Heartbreak Guitar – Chapter 3

She triple-checked the address on her phone before pulling into the driveway. This couldn’t really be the bach she was to stay in. Norm had called this a bach. She shook her head at the notion. A whole big place like this all to herself. She was used to hotel rooms. This was epic.

She pulled in next to the shiny blue three-door car, which was already in the driveway. A woman in her mid-forties sat in the car. Xoe assumed she was the caregiver and cleaner for the bach.

Still looking at the bach in shock, she got out of her car and put her sunglasses on top of her head. She stood there leaning on the doorframe of her car. The sound of the waves from the nearby beach could clearly be heard. Xoe almost wanted to smile but didn’t quite have enough happiness to do so.

“She’s a beauty, isn’t she?” The woman must have gotten out of her car and come up behind Xoe. She was so engrossed in the bach before her that she hadn’t heard a thing.

Without turning to look at the woman, Xoe continued to look at the bach, dumbstruck. “How in the hell does that qualify as a bach?”

“Well, no, it doesn’t. That nice man, Norm, he got it built on the off chance that his girls would one day live in it. Sadly, until now no one has. I come in once a week to clean it, but it is in my contract that I come in every day when there is someone in the house. How long will you be staying, dear?” the woman rattled on in the way some woman did.

“Hmm,” replied Xoe.

“I could show you around if you want? When does the rest of your stuff get here, dear?” the woman asked.

Xoe looked at her blankly. “What stuff? Does the house not have furniture?” She didn’t know what she would do if there was no furniture, as she had none of her own. She didn’t even live in one place. She was continually going from city to city on tour or for a gig.

“Of course, it does, but don’t you have personal stuff coming?” The woman was insistent, and a tone in her voice drew Xoe’s attention away from the bach for a moment. If Xoe didn’t know better, she would say there was motherly concern in the woman’s voice and face, which couldn’t be possible since the woman didn’t know her.

“No, ma’am, I have everything I need in my car. Is the music shop still in town, the one that sells instruments and whatnot?” If there wasn’t, Xoe would have to get what she needed online.

“Yes, although it has new owners now. A couple of brothers, they are new to the area. They have only owned it five years. But they jazzed it up some,” she said.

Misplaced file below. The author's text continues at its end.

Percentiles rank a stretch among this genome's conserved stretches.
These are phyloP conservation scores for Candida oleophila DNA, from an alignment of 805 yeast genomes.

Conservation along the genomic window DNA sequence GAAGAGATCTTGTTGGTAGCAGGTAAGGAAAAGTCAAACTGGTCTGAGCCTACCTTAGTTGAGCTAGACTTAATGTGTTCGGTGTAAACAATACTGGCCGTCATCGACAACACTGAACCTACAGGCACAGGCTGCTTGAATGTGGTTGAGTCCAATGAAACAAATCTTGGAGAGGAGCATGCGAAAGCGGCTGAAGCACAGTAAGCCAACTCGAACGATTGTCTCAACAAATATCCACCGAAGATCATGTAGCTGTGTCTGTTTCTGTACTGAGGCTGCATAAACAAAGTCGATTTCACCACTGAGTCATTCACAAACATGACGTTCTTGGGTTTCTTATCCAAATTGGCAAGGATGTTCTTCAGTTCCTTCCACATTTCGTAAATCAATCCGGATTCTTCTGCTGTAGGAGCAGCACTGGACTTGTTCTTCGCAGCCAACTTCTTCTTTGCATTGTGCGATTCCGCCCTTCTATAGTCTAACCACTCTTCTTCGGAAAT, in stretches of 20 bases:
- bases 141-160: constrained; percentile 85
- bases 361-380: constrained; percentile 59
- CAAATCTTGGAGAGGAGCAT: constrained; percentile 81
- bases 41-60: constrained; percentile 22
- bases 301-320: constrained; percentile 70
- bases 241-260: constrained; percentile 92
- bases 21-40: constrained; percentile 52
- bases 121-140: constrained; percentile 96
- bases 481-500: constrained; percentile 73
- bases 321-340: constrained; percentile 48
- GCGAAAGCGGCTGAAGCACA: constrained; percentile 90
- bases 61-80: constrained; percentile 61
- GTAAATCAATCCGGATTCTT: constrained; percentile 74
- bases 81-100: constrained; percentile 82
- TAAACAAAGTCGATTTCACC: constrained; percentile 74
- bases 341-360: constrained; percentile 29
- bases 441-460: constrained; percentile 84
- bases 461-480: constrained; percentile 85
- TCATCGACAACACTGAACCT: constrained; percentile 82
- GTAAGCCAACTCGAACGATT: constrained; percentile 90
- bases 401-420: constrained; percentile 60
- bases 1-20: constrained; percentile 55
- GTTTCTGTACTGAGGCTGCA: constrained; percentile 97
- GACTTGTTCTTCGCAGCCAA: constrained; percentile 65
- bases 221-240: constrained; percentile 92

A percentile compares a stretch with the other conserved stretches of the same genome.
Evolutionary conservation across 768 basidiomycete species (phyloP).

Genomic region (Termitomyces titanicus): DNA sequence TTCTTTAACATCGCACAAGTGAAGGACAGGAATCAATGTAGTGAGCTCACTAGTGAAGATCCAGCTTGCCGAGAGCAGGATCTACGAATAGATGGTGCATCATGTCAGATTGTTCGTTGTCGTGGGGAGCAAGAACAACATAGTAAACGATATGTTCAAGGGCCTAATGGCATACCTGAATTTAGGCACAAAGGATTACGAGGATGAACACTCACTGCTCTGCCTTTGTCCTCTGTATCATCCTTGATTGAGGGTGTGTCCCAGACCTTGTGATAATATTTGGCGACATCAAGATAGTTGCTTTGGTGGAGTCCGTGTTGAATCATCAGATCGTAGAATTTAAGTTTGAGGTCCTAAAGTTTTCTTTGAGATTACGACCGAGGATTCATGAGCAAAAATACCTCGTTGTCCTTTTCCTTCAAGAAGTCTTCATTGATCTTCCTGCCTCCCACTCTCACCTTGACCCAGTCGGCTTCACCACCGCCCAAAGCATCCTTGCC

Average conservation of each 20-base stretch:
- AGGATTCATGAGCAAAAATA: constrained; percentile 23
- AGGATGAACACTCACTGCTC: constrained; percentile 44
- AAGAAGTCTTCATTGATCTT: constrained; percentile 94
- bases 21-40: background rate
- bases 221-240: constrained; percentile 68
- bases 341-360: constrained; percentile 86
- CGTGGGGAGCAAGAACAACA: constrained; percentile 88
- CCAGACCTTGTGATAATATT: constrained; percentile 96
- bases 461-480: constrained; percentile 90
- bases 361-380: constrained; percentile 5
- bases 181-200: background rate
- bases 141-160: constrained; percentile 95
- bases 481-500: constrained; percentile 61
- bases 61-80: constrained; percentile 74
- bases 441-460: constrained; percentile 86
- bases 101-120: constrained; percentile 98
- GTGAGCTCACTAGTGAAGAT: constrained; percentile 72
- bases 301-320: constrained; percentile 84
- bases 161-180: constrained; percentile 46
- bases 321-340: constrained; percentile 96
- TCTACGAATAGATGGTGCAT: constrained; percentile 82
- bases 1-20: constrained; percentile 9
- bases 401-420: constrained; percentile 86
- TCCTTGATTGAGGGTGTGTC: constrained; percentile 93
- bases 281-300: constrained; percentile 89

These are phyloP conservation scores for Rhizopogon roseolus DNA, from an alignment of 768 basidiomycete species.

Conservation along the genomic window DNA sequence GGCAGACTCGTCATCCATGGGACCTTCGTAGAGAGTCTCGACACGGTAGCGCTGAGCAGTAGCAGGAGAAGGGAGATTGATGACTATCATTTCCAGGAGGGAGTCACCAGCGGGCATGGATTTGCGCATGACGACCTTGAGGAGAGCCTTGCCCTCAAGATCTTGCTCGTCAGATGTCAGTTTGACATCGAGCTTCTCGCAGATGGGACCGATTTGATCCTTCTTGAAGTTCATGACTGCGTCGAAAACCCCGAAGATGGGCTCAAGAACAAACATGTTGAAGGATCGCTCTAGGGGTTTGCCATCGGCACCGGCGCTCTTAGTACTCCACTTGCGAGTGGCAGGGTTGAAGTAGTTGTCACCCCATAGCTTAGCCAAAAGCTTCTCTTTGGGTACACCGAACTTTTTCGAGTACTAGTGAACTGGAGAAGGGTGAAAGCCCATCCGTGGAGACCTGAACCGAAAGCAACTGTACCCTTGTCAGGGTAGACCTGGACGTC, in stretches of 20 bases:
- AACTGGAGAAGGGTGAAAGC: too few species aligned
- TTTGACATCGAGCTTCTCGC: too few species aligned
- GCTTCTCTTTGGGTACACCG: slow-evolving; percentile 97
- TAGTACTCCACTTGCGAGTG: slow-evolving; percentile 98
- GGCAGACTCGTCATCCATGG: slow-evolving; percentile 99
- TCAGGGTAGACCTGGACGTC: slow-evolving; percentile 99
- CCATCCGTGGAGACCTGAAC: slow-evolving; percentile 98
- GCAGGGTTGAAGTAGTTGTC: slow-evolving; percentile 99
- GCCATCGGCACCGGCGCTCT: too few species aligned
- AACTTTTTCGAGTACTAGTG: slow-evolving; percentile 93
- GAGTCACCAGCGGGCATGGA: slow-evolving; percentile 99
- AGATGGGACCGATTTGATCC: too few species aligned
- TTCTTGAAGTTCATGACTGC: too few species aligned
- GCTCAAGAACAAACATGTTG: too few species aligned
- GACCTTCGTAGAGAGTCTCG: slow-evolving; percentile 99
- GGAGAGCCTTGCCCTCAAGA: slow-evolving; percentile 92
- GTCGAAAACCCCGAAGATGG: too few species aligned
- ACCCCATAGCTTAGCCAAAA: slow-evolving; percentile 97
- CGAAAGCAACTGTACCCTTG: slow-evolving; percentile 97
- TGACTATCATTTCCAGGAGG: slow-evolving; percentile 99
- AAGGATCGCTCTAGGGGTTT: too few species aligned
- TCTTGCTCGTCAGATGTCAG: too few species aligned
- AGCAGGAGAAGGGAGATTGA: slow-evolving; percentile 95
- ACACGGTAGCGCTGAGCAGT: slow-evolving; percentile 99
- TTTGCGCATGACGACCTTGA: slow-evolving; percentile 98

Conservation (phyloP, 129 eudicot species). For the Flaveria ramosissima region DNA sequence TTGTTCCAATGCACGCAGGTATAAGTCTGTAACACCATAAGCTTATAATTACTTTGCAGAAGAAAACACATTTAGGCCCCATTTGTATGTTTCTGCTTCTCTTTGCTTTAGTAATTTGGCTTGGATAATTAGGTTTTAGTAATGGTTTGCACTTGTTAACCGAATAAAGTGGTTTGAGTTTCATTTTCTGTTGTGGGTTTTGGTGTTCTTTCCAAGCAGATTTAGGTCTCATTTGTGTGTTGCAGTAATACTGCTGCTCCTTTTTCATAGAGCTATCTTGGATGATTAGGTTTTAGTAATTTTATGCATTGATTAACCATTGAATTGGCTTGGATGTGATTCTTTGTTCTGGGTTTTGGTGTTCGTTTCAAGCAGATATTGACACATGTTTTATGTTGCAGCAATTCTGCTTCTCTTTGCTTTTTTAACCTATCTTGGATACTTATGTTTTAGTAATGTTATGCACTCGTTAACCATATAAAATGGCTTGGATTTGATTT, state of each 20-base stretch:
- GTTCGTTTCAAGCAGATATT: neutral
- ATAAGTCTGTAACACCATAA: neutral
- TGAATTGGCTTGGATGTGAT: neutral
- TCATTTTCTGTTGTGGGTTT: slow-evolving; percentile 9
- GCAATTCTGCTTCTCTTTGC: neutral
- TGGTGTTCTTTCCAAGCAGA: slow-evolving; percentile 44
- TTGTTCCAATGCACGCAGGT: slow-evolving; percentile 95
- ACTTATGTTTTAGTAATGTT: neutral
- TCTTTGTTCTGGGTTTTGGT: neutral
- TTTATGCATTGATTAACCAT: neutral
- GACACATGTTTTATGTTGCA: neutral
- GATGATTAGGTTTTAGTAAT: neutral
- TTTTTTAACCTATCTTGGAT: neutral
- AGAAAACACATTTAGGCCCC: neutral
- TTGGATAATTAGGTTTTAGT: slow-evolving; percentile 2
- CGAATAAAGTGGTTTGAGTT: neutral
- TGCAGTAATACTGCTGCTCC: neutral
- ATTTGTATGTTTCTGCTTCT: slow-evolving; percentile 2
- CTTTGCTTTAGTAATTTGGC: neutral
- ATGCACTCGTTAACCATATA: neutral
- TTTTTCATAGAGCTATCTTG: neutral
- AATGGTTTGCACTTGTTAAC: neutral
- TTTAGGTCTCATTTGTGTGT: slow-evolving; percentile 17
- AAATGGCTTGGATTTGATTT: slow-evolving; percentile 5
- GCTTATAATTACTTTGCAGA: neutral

“Hmm, is it still in the same place?” With what she had seen of the town when she had walked through, there was a good chance all the shops she would require would have moved around some.

“Yes, love, it’s in the same place,” she happily answered, quirking an eyebrow at the young rock star, not that anyone would know she was a rock star..

“Do you cook meals?” Xoe desperately hoped she did because she had never learned how to cook.

“It’s not in my contract, but while I am here, I would be happy to pop something in the oven for you,” she said with a tentative smile, wanting badly to give the young woman before her a hug that she appeared to so desperately need. There was so much heartbreak surrounding her.

“You will need to buy food, I am guessing, so here, take this. I’ll put a jar in the kitchen, and put the receipts and change in there. There will always be money there for whatever you need for the house,” Xoe said as she reached into the car for her carry bag and pulled out her wallet. Handing the money to the woman, she asked, “Don’t suppose you make lasagne, I sure do love me some of that.”

“I could make some for you tonight. I’ll just pop into town and get some basics for the kitchen. Do you drink coffee or something else?” she asked pulling a notebook out of one of those invisible pockets found in some flowing dresses and skirts.

“Coffee, drinking chocolate, cola, lemonade, water, that sort of thing. Thank you, ma’am, I know it’s a pain in the ar—um, rear end, you having to go back into town just for me.”

The woman nodded and wrote in her notebook.

“If you are getting food for snacks, can you make it things that don’t need cooking? And if they need heating, with simple instructions. It would be a shame to blow the kitchen up with my cooking.” This was delivered in such a monotone that the older woman wasn’t sure if the girl was joking or not.

“Right, easy to prepare foods. Can I pick you up some DVDs while I am in town?” the woman asked.

“No, ma’am, but thank you for asking.” Xoe put her shades back on and pushed the button on her key ring that shut the top on her car, but she left the door open. She pushed the lever on her seat to fold it forward so she could reach the stuff in the back.

The cleaner took this as her cue to leave. She got back into her car as she tucked the little notebook back into its pocket. As she was driving out of the driveway, she shook her head at the sight of Xoe overloaded with her guitars.


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